But as I said, the really sad part is admitting it to yourself.  That you took your own measure and fell short.  Clinging to unachievable dreams is pathetic in its own way, but it is also perversely admirable, like the scorned wife who refuses to go quietly.  Your self-conception is as much a part of you as your memories, and giving up a dream is like performing major surgery, a kind of amputation.

I suppose you can take some amount of comfort in the idea that it would be a big mistake to limit yourself to realistic dreams and ambitions.  Sensible, maybe, but off-putting and inhuman somehow.

Sympathy for Vronsky and a Few Thoughts on Madame Bovary

I just finished reading Madame Bovary, by Gustave Flaubert.  People seem to think that Emma Bovary is less sympathetic, somehow, than Anna Karenina.  I am not sure that's right.  It's true that Anna is shone in a sympathetic light, but I think Emma is too.  She is a victim of the grip that romance has on her impractical mind.

(This is how Jeffrey Eugenides opens The Marriage Plot, with a description of the books that Madeleine Hanna had read:

To start with, look at all the books.  There were her Edith Wharton novels, arranged not by title but date of publication; there was the complete Modern Library set of Henry James, a gift from her father on her twenty-first birthday; there were the dog-eared paperbacks assigned in her college courses, a lot of Dickens, a smidgen of Trollope, along with good helpings of Austen, George Eliot, and the redoubtable Brontë sisters.  There were a whole lot of black-and-white New Directions paperbacks, mostly poetry by people like H.D. or Denise Levertov.  There were the Colette novels she read on the sly.  There was the first edition of Couples, belonging to her mother, which Madeleine had surreptitiously dipped into back in sixth grade and which she was using now to provide textual support in her English honors thesis on the marriage plot.  There was, in short, this mid-size but still portable library representing pretty much everything Madeleine had read in college, a collection of texts, seemingly chosen at random, whose focus slowly narrowed, like a personality test, a sophisticated one you couldn't trick by anticipating the implications of its questions and finally got so lost in that your only recourse was to answer the simple truth.  And then you waited for the result, hoping for "Artistic," or "Passionate," thinking you could live with "Sensitive," secretly fearing "Narcissistic" and "Domestic," but finally being presented with an outcome that cut both ways and made you feel different depending on the day, the hour, or the guy you happened to be dating:  "Incurably Romantic."

It seems to me that Emma Bovary is very much the kind of character Eugenides had in mind, that is, a woman in the grip of a certain romantic idealization of the world that leaves her ill-equipped to make the compromises that real life forces on us.  Unfortunately I don't think Madeleine develops in that way, in fact I'm not sure she develops much at all as a character.  But anyway this idea of having been infected with incurable romanticism, this is a very Emma Bovary thing it seems to me.)

I also find this completely unfair (stop reading if you don't want to find out what happens in Anna Karenina!):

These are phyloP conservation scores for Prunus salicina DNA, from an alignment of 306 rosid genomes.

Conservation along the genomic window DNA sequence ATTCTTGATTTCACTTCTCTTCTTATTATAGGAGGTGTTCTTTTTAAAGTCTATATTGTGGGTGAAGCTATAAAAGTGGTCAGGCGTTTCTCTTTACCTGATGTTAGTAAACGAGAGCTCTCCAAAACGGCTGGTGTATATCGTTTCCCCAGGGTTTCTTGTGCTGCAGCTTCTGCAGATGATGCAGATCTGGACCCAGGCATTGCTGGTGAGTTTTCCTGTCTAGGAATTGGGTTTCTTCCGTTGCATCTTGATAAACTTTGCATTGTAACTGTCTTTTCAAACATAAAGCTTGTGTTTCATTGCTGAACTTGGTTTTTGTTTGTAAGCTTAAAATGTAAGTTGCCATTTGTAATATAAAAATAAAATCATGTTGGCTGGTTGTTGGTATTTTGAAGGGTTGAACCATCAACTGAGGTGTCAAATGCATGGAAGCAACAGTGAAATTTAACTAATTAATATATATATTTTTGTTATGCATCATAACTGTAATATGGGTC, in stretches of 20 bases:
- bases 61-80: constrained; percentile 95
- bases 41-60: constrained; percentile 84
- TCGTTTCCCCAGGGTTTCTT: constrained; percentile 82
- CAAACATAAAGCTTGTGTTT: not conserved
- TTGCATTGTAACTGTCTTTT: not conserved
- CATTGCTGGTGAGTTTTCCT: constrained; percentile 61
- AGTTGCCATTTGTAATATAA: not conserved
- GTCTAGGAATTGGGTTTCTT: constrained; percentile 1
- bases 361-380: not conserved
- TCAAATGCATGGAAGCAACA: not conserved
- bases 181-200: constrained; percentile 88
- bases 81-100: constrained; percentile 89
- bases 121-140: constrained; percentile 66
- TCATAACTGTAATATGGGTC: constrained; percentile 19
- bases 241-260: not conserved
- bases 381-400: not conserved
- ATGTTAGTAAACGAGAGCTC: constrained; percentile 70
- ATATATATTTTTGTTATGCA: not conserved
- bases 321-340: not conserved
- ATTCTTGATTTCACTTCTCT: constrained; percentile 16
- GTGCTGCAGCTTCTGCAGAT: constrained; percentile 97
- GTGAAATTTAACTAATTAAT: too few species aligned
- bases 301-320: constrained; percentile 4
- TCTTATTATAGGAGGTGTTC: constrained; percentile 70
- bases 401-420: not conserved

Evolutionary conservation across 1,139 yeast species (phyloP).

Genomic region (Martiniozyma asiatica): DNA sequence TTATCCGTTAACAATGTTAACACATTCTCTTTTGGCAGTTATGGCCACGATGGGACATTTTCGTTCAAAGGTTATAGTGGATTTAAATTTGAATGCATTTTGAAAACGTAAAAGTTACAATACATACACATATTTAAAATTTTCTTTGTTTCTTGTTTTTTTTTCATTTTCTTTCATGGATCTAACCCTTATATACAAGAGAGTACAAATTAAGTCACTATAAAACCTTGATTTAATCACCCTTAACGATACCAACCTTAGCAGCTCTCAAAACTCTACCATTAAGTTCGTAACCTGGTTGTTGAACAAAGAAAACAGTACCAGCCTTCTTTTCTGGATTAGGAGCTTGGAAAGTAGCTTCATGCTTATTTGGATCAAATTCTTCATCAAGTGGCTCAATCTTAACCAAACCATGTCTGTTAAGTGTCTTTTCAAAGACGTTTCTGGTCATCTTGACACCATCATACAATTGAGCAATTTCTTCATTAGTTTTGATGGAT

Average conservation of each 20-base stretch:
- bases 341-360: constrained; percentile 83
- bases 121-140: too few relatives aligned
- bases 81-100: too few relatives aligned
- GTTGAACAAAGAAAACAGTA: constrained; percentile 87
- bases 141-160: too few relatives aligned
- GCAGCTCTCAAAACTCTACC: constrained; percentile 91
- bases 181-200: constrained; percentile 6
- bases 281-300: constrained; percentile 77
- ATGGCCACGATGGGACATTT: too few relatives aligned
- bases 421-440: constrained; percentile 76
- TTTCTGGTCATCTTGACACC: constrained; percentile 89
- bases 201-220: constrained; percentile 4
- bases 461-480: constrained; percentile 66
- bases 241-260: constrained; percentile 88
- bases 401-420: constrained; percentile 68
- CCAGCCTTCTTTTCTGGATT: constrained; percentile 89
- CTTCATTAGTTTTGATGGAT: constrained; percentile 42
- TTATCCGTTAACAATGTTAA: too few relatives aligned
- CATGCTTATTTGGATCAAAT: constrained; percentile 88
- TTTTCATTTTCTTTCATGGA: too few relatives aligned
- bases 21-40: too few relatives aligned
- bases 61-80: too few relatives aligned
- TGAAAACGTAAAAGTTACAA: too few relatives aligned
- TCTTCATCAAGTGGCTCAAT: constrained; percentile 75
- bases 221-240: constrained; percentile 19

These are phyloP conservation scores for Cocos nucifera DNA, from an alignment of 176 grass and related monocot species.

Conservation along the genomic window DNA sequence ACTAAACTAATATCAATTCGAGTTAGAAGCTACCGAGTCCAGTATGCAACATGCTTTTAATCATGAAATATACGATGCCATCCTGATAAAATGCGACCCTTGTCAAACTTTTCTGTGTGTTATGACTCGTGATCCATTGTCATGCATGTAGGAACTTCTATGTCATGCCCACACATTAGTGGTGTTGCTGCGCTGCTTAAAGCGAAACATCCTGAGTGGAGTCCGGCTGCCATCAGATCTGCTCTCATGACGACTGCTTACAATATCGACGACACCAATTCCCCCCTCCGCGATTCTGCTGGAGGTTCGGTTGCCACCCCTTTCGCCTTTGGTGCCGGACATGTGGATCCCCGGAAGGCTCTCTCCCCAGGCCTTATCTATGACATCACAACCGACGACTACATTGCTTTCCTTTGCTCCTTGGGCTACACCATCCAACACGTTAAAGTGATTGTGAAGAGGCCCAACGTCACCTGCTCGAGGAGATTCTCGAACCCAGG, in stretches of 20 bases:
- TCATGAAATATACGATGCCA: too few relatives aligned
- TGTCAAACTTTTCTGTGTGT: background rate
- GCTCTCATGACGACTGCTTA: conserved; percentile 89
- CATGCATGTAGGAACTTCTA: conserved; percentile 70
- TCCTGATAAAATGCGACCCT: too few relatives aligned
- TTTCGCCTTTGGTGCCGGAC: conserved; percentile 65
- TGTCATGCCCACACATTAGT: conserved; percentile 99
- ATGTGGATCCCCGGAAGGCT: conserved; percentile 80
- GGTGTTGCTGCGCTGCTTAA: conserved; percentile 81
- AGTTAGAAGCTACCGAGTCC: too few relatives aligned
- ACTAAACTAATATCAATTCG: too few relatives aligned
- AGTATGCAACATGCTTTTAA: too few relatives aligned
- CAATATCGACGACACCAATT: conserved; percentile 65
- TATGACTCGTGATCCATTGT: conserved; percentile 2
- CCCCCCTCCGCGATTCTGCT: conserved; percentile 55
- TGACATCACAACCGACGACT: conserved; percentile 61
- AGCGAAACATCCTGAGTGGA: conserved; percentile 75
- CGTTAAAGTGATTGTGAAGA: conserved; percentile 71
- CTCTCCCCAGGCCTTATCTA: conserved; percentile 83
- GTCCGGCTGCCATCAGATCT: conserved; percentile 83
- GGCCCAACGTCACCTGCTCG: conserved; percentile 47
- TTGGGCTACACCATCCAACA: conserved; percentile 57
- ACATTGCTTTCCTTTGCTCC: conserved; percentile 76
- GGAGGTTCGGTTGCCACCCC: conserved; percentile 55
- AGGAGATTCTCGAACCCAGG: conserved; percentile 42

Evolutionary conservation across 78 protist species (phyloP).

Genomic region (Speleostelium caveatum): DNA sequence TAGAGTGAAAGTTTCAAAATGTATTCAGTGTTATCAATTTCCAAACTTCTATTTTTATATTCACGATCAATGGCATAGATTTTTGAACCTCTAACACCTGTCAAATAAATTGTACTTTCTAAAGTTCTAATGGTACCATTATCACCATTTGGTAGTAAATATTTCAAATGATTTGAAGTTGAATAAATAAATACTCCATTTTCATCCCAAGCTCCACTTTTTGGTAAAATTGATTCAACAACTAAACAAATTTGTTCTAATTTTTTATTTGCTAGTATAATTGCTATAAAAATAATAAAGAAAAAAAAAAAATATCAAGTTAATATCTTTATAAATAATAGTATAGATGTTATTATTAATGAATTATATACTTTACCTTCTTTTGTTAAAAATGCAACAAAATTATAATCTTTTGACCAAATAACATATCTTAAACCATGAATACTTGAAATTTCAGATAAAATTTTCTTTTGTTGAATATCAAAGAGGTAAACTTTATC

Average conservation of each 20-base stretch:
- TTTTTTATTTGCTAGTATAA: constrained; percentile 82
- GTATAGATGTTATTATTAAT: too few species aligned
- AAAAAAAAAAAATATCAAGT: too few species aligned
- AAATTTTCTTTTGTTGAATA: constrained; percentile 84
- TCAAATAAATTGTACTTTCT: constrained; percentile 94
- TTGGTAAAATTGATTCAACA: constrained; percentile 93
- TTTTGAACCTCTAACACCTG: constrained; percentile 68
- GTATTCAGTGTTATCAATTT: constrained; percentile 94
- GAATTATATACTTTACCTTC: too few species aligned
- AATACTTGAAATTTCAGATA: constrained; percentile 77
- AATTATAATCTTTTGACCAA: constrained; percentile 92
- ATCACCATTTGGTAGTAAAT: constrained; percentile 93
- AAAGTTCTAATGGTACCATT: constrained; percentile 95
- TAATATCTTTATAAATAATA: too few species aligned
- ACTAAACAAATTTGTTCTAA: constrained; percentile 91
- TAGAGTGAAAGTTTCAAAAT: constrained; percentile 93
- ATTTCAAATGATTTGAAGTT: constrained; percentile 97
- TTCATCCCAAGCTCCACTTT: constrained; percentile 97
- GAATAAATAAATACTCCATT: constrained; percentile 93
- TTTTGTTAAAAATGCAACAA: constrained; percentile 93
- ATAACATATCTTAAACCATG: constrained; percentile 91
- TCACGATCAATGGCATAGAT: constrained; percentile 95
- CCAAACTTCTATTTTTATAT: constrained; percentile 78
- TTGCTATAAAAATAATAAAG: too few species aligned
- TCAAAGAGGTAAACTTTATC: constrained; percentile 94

"Anna Karenina has a repellent husband, embarks on an affair with a man who ultimately betrays her love, and commits suicide."

How does Vronsky betray Anna's love?  Vronsky is not the most admirable man in Russian literature, but he treats Anna pretty well I think.  Or at least, he treats her well by his own lights.  I can't think of any way in which he betrays her.  I think one of Tolstoy's great achievements, and Flaubert's too, is that characters who should be repellent are understandable and even likeable.  (And by the way I don't find Karenin so repellent.  Unattractive, maybe, and very James-like in his fusty pedantic uselessness . . .  okay, I guess the word "repellent" is apt, but he too is understandable and almost likeable - he is being the only way he knows how to be.  It is only his misfortune that it is a disgusting way to be.)

But so I think Emma Bovary has an undeserved reputation.  The book is a tragedy because her predicament is so understandable and the logic of her destruction is so true to human life.

Friday, July 18, 2014

Beliefs, Attitudes, Pain, Optimism and Doubt

So there has been some interesting back-and-forth in the comments to my last post.  I want to broaden the point a little, although my thoughts are not focused enough to write with much precision.

Let's say that you have to decide whether to believe a proposition.  For some propositions, there may be a very clear piece of evidence that (for practical purposes) resolves the question.  For instance, you may have a scale that you regard as highly reliable in measuring weight.  Now strictly speaking, this entails a bunch of foundational beliefs about whether the gravitational constant might change dramatically at any moment, whether a demon might have substituted a less-reliable scale while you weren't looking, etc.  But let's ignore these "absurd" possibilities, just as we do in real life.  For the proposition that the coffee in a cup weighs 250 grams (plus or minus a gram), a simple measurement may constitute adequate evidence to adopt the relevant belief and take any appropriate action (in my case, I would stop pouring and drink the coffee).  We'll take this as an unproblematic case, though I have unwavering faith in the ability of philosophers to "problematize" it.